President Barack Obama pledged a nation’s resolve to “dignity and freedom” as he received and honored the remains of the four Americans killed in the Sept. 11 attack on the U.S. consulate in Libya.
Libyan and American investigators are probing the assault that killed Chris Stevens, the U.S. ambassador to Libya, and three others: Sean Smith, a Foreign Service information officer, and Tyrone S. Woods and Glen A. Doherty, two former Navy SEALs working as security personnel at the consulate in Benghazi.
“There is no doubt these are difficult days,” Obama told an audience of more than 200 yesterday in an open hangar at Andrews Air Force Base. “In moments such as this, so much anger and violence, even the hopeful among us must wonder,” he said. “The United States of America will never retreat from the world. We will never stop working for the dignity and freedom that every person deserves.”
The president saluted those who died, reciting their names.
“Chris Stevens was everything America could want as an ambassador,” Obama told the audience. “In Benghazi, he laid down his life for his friends, Libyan and American,” he said. “Four Americans, four patriots, they loved this country and they chose to serve it, and they served it well.”
Families of the Americans who died in the attack on the consulate had assembled in a distinguished visitors lounge at the base, which serves as home for Air Force One, with American and Air Force flags flying at half-staff.
Secretary of State Hillary Clinton, chief of the American diplomatic corps that lost a devoted, career envoy and three others, joined them for what is officially called a transfer of remains ceremony.
Republican presidential candidate Mitt Romney delayed the start of a campaign rally in Painesville, Ohio, so he could watch the arrival of the remains. Standing with his hand over his heart, he led a rain-drenched crowd in a moment of silence to recognize “the blood shed for freedom.”
Colonel Michael Minihan, 89th Air Wing commander at Andrews, greeted and briefed the president, joined by National Security Adviser Tom Donilon and White House Chief of Staff Jack Lew, and they traveled to a hangar holding the Americans’ remains.
Four black hearses, their tail doors open to the audience in the hangar and service members standing beside them, parked in pairs in a row flanking the podium where the president would speak with a large American flag hanging behind him. Four black platforms were arranged before them on the floor.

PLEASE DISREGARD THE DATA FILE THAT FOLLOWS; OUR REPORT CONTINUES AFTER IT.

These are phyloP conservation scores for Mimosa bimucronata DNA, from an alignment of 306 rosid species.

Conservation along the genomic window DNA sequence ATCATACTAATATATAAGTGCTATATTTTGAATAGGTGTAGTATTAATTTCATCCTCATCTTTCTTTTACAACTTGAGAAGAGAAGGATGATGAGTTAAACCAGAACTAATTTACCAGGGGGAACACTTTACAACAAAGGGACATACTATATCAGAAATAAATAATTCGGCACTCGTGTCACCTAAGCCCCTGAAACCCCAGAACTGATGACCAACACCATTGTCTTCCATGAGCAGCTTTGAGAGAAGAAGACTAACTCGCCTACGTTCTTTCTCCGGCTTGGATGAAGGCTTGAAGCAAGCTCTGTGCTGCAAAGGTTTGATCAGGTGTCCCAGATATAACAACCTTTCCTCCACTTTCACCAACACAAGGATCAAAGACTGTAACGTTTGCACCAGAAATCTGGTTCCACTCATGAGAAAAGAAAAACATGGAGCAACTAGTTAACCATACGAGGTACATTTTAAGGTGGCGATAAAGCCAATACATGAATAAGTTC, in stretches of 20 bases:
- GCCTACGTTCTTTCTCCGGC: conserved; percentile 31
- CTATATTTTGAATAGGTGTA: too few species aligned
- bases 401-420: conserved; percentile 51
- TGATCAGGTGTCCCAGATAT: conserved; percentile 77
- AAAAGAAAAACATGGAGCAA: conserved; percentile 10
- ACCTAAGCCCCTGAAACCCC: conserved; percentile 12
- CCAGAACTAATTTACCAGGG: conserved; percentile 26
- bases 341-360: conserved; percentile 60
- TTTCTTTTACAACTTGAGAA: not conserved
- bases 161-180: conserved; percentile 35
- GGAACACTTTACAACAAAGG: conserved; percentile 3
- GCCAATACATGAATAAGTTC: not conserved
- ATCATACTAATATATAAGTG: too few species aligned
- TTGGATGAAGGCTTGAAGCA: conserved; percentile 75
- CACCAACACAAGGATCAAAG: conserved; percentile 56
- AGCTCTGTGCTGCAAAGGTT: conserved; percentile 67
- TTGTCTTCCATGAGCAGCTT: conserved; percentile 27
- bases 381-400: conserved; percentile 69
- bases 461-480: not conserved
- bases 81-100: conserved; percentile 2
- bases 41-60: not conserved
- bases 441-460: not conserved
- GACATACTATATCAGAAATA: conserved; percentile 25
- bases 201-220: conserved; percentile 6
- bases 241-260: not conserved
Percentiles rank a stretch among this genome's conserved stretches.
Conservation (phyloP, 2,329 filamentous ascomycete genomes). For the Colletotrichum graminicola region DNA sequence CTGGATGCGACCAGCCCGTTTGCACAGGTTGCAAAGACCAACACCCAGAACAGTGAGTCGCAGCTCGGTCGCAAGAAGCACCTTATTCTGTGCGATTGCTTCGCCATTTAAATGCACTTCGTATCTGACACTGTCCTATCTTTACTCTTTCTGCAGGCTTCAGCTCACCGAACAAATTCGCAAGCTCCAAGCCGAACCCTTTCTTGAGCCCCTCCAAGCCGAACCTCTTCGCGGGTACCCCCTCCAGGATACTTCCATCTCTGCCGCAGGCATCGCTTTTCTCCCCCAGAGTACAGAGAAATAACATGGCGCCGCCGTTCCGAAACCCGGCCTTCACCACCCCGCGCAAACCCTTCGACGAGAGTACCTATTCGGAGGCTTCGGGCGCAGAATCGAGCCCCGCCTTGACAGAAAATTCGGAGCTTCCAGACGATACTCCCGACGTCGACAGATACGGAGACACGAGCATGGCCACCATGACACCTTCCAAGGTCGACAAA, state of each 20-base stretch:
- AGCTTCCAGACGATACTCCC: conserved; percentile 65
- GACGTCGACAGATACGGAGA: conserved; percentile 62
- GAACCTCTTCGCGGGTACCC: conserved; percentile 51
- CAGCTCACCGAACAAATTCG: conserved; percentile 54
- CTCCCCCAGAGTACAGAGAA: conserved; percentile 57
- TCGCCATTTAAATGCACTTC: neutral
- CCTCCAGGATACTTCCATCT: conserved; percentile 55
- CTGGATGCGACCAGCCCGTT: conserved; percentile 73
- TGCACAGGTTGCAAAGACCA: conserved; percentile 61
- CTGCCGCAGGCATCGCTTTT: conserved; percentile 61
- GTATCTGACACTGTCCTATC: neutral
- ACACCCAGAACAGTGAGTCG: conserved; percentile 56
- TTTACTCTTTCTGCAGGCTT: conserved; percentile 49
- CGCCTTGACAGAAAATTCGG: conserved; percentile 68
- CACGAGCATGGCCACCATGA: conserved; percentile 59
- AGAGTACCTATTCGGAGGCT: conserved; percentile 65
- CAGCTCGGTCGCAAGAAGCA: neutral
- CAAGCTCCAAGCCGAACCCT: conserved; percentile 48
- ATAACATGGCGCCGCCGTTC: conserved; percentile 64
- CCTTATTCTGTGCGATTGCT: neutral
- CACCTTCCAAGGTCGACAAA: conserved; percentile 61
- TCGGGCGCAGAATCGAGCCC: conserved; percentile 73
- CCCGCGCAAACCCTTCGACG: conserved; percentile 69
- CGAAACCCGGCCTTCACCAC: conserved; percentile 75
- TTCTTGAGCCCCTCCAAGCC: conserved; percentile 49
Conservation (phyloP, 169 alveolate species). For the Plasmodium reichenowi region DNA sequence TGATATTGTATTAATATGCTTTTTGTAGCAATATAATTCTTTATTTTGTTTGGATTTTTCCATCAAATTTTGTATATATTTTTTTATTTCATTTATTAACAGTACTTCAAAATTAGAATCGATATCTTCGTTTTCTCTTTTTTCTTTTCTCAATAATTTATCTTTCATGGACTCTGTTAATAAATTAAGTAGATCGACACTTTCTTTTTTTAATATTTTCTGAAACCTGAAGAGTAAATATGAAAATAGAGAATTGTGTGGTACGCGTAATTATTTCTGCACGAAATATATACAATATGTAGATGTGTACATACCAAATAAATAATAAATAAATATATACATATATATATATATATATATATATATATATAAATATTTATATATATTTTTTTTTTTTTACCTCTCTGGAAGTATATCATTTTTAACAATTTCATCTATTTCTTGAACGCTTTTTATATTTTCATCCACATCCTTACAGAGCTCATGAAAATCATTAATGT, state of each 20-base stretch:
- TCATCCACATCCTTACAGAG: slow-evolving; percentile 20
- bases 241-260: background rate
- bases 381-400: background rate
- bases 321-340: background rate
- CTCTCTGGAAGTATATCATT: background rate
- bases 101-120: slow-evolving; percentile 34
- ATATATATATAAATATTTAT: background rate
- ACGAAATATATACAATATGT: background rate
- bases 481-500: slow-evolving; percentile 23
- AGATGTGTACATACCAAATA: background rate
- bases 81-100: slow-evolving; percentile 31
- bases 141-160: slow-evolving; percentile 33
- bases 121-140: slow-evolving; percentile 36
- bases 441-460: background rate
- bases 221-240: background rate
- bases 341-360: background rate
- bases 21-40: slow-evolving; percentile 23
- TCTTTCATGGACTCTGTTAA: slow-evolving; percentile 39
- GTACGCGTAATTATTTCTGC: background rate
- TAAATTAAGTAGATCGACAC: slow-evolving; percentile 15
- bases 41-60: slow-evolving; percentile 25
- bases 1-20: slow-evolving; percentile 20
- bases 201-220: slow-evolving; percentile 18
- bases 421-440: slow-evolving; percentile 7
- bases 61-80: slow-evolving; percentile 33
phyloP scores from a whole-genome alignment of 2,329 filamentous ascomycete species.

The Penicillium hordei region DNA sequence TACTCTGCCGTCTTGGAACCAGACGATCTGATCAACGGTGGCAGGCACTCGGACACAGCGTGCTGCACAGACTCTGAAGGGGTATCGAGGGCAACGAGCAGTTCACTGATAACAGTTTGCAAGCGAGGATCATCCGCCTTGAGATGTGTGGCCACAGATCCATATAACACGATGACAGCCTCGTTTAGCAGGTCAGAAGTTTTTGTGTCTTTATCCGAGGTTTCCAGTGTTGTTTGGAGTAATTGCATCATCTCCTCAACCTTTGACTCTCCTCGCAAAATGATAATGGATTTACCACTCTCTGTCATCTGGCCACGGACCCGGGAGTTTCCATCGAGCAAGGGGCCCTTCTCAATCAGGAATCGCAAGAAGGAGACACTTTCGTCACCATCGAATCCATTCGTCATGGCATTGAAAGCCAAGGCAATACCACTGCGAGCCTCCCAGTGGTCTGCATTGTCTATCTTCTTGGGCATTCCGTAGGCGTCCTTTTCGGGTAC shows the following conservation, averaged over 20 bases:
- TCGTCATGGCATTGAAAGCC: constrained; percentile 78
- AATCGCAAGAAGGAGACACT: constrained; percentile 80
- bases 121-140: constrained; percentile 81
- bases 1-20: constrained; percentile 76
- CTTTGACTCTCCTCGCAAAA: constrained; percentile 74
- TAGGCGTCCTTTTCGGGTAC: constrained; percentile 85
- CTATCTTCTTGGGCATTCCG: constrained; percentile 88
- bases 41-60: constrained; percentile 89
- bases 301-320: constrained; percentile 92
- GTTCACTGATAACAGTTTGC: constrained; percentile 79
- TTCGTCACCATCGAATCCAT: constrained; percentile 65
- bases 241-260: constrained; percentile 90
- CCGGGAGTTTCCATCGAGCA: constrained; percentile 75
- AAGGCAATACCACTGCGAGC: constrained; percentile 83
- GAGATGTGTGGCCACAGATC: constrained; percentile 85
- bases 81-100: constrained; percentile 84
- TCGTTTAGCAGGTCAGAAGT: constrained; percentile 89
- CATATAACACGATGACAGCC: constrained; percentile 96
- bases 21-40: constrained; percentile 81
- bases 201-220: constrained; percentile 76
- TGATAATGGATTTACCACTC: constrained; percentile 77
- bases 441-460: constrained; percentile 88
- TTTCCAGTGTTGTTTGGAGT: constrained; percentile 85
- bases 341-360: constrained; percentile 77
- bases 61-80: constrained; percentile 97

Obama walked in followed by Vice President Joe Biden and took a seat in the front row. A hulking gray C-17 transport stood outside the gaping entrance to Hangar Three. Four teams of seven honor guards carried the flag-draped coffins and placed them on the platforms in front of the hearses.
Clinton spoke first.
“Today we bring home four Americans who gave their lives for our country and our values,” Clinton said, naming one by one the victims and the names of their families.
The secretary thanked Stevens’s parents for their “gift” to a nation. She named Smith, who left a wife, Heather, and two young children, Samantha and Nathan. Woods served two decades as a SEAL and was a registered nurse, a warrior with “the hands of a healer,” Clinton said. He left a wife, Dorothy, and three sons, Tyrone Jr., Hunter and Kai. Doherty, another SEAL, had “deployed to some of the most dangerous places on earth,” she said.
The “rage and violence” in Libya was prompted by an Internet video that the American government had nothing to do with, Clinton told the audience. “It is hard for the American people to make sense of that because it is senseless, and it is totally unacceptable,” she said.
As a military brass band played “America the Beautiful,” the honor guards placed the coffins inside the hearses, and the cars rolled out of the hangar to the saluting guard.
The attack coincided with protests against a film made in the U.S. ridiculing the Islamic Prophet Muhammad.
The weapons, violence and duration of the attacks, two U.S. intelligence officials said, suggest that it was carried out by radical Islamists, perhaps to avenge the June death of al-Qaeda leader Abu Yahya al-Libi in a U.S. drone attack or to mark the anniversary of the Sept. 11, 2001, terrorist attacks against New York’s World Trade Center and the Pentagon.
Stevens, 52, was killed trying to evacuate the consulate. Known to friends, family and colleagues as Chris, the California native was an Arabic-speaking, 21-year veteran of the State Department who had postings in Damascus, Cairo and other Middle Eastern stations before his first stint in Libya from 2007 to 2009.
Stevens, the No. 2 diplomat in Tripoli when the late Libyan leader Muammar Qaddafi was still in power, traveled to Benghazi in 2011 as an observer for U.S. policy makers trying to gauge how to respond to the rebellion under way and avert a massacre in that city by Qaddafi forces. He was promoted to ambassador after the dictator was killed by rebels.
To contact the reporter on this story: Kate Andersen Brower in Washington at firstname.lastname@example.org
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